However, Ham doesn't just assert that Creation happened. He goes further, and argues that the *scientific* evidence supports Creationism. So my question for Ham would be, what evidence would cause him to admit that the *scientific* evidence is against Creationism? He could look at that evidence and stick to his guns for religious reasons. New evidence could always turn up later that supports him. But biblical authority aside, could he ever admit that the available scientific evidence is against him? If Bill had asked that question, then I think it would have revealed Ken Ham for the intellectual fraud that he is.
I've been listening to the Freakonomics podcast recently (since my cherished Revolutions podcast is currently on hiatus). They talk about how confirmation bias skews psychology literature, how optimism sends us careening into manic binges, how our decisions are prettymuch always flawed. We takes bad bets, and pass up good ones. We are slaves to social pressures that we know to be irrational. We focus myopically on metrics we can quantify, even when the numbers are bogus.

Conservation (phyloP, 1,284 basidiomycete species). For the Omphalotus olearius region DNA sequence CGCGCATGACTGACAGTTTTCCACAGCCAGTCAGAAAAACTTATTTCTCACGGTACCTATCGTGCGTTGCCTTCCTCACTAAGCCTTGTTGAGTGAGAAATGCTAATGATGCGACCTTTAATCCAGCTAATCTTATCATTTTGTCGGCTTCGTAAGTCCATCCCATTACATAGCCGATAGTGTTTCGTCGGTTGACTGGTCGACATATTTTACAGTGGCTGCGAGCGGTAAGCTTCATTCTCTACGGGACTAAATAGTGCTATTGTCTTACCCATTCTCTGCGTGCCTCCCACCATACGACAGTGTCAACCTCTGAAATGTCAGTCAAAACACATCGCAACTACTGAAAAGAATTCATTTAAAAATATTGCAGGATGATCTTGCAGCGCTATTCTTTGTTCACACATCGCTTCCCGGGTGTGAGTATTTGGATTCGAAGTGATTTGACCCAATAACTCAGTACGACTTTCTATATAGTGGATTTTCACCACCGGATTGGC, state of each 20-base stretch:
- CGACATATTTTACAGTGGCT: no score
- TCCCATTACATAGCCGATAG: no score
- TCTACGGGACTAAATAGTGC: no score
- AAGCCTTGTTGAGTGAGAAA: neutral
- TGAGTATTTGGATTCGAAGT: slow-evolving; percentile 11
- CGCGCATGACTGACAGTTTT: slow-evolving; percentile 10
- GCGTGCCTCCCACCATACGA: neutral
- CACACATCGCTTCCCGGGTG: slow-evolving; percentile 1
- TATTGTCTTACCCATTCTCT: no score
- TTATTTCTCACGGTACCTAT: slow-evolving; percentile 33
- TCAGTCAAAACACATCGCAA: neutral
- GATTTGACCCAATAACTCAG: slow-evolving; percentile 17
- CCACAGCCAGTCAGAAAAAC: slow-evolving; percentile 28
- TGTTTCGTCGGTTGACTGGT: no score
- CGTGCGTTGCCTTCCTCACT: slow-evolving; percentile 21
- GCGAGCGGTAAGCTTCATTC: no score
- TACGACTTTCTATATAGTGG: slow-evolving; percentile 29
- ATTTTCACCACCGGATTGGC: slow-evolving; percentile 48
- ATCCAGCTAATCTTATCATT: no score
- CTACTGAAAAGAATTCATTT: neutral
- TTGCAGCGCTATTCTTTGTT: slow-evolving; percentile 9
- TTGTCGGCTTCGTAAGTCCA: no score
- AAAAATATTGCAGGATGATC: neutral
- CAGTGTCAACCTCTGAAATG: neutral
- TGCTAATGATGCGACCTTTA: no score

Ok, I get it. Humans suck at rationality. We're TERRIBLE at it.
We're so bad, in fact, that I would like to make an alternate suggestion. Maybe rationality is the wrong thing to measure. I mean, if you're trying to study Richard Sherman, you don't ask about his freethrow rate or his best 10k time. You ask about his football performance, because he's a football machine.